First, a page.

Wondering why you might ever need to knock down a wall? Well, does adding an extension to your house or creating a pass-through between your galley kitchen and your dining room sound attractive? Perhaps you want to take out some ancient half wall you never much cared for. It could be that a temperamental load-bearing wall is the one thing that stands between you and your dream of an open concept floor plan. Whether you’re remodeling or renovating, knocking down a wall can create new opportunities in your home. However, it is a task that shouldn’t be taken lightly.
The aspiring DIYer can also take a crack at tearing down a wall. But if you plan to take down a wall on your own, there are few things you should know. Before you remove a wall, you should map out important things that could be lurking underneath the surface of your drywall. Both load-bearing and non-load-bearing are likely to contain electrical wiring running through them. They may also have water pipes running through them. Cost is another important factor to determine since it varies depending on what kind of wall you want to tear down.
It's important to double-check whether a wall is load-bearing or not. If a wall is a load-bearing wall, there will be tell-tale signs. The walls will line up with cinder blocks stacked underneath it in the basement, or support beams above it in the attic. Be very mindful of this, as some walls may look like non-load-bearing walls, but are in fact load-bearing. If you plan to remove a load-bearing wall, that wall must be replaced by steel beams to prevent structural problems.
In theory, DIYers with the right balance of caution and experience can remove a wall successfully. However, taking down a wall can get complicated, so if you don’t feel comfortable taking on such a project, it's a good idea to get a professional involved. And don’t worry about calling a pro halfway through an unfinished project. A licensed contractor should be more than happy to help you finish your home improvement project and create more space in your home.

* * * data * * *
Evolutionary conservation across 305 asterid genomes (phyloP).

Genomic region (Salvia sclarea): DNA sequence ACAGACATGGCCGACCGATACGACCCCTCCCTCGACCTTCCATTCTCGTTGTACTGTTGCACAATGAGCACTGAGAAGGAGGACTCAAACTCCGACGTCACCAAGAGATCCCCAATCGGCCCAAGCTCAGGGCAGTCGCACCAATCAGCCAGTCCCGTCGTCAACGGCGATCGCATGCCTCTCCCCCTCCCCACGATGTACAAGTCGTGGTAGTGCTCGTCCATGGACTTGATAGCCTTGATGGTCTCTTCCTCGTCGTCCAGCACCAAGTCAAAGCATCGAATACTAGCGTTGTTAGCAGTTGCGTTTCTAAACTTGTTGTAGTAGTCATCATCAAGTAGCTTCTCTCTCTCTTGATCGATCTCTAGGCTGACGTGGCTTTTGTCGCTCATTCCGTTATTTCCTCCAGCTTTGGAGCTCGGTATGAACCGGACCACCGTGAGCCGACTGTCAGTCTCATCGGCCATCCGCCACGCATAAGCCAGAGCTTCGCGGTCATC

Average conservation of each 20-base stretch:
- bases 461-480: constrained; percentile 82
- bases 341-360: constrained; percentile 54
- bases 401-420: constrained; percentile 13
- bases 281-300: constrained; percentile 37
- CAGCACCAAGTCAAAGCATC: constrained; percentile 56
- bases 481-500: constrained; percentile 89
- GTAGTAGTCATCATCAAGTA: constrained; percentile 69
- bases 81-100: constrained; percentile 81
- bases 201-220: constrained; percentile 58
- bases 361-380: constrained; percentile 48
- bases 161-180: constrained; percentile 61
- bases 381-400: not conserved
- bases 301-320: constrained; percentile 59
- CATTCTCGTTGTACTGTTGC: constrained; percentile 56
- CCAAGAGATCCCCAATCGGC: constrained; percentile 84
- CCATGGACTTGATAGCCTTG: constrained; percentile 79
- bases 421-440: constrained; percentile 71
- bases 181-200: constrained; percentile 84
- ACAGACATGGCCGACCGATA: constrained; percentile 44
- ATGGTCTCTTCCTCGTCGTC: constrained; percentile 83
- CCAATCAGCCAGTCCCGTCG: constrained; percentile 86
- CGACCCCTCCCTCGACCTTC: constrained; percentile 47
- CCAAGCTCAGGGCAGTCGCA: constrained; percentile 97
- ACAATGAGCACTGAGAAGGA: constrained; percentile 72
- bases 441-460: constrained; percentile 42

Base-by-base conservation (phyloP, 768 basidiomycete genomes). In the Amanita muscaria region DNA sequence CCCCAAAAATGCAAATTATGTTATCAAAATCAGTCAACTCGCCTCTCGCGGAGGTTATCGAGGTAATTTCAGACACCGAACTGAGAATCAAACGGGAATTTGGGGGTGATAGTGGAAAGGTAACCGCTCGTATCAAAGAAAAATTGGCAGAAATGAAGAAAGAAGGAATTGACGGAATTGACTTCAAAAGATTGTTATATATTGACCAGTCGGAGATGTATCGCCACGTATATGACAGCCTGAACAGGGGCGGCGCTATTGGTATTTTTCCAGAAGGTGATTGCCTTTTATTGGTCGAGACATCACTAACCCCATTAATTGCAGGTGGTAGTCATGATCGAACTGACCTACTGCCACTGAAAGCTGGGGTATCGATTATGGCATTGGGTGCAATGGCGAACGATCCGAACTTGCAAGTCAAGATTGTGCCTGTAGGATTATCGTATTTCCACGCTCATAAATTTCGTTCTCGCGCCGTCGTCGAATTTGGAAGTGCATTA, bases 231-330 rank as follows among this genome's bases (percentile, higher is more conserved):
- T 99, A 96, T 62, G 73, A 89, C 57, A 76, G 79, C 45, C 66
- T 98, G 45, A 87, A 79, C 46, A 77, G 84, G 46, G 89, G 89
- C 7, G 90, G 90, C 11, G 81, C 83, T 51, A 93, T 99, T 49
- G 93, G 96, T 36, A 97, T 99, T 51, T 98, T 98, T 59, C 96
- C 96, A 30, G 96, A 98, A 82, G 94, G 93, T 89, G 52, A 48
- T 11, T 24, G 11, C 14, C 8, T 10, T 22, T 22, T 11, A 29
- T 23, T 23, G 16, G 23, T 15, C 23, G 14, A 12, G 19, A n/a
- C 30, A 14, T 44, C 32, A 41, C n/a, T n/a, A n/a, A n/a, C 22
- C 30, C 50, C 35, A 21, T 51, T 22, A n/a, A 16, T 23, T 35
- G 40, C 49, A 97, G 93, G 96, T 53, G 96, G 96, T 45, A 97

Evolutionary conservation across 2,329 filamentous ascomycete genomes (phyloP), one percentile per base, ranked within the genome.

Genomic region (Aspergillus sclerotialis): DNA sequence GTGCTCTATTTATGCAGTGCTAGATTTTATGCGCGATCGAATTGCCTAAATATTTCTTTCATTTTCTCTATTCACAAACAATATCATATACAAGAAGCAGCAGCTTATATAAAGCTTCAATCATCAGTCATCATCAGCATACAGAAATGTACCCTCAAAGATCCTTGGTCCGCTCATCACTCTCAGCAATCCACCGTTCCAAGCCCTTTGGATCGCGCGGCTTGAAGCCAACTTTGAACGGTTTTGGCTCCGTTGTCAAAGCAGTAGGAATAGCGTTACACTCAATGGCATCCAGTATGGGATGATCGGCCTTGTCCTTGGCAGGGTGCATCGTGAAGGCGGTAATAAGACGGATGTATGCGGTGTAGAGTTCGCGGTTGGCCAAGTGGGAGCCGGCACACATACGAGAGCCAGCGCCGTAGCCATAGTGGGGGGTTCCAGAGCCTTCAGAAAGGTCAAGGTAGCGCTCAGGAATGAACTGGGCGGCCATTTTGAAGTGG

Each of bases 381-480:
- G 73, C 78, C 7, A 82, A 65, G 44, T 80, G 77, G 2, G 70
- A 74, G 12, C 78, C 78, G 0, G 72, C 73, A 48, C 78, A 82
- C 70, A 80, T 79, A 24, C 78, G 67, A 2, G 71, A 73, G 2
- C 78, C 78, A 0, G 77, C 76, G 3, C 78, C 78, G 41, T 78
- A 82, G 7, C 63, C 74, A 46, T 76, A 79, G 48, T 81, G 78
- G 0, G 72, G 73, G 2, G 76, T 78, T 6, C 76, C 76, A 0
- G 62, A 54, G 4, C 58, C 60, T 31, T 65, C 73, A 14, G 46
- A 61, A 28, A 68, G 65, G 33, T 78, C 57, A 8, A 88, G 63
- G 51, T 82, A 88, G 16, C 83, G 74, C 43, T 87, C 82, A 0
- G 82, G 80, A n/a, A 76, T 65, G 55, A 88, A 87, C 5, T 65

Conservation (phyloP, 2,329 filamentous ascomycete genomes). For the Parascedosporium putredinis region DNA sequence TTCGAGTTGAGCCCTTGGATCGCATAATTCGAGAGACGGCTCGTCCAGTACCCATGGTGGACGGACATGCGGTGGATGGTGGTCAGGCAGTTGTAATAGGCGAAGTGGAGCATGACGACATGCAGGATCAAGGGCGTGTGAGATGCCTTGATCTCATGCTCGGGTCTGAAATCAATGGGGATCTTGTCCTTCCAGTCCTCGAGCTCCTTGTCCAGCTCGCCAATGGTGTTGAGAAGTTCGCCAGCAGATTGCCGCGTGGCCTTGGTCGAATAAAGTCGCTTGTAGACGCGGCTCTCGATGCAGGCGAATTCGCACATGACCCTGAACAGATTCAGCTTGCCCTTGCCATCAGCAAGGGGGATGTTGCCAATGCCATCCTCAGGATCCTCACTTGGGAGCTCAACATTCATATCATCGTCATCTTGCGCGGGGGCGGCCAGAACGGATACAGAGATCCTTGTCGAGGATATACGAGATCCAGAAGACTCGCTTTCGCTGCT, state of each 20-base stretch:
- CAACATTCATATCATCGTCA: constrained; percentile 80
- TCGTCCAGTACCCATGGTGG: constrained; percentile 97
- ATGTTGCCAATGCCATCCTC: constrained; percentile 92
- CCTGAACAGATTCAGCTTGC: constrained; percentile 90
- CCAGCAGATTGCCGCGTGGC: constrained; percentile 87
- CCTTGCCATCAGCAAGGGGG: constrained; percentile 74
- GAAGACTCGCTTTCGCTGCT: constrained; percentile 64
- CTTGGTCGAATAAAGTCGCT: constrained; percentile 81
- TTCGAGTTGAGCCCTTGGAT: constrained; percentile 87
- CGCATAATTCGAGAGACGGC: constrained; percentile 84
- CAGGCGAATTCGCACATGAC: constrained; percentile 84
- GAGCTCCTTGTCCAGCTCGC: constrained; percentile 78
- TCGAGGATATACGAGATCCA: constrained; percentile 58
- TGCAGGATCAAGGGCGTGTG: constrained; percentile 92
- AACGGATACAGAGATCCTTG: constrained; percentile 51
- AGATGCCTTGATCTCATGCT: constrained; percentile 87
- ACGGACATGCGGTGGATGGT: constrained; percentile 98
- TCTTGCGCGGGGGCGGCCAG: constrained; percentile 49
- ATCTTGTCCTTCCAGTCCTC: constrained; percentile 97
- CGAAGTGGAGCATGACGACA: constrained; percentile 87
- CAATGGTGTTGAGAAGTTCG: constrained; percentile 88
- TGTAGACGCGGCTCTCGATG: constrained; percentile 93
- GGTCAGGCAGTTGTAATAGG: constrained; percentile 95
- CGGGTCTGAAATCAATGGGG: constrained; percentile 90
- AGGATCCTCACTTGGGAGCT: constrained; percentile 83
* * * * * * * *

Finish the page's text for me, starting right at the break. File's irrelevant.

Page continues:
Do You Need a Permit to Knock Down a Wall?
In short, yes. A project that requires you to remove a wall is one for which you most likely need a permit. Any wall removal project that changes the size or shape of a room, removes or alters wiring or plumbing, or changes the structure of your house will need a permit.
Taking Down a Non-Load-Bearing Wall
Non-load-bearing walls usually cost between $300 and $1,000 to knock down. While it can get messy, it is perhaps the easiest DIY wall removal project. With diligent planning, you can take down a non-load-bearing wall in just two hours. Once you’ve checked that the wall you want to remove isn’t a load-bearing wall in disguise, it's just a matter of taking things down piece by piece. The main things to avoid are water pipes and electrical wires —you don’t want to damage those things and you don't want them to hurt you. Before you start cutting away sheetrock, it's important to switch off power to the electrical circuits in the area you will be working in. Any electrical outlets and light switches need to be removed before work begins. If you prefer not to mess with electrics, an electrician can do these steps for you and verify that the wires are safe. Make sure to shut off your water mains as well, or have a plumber help you out.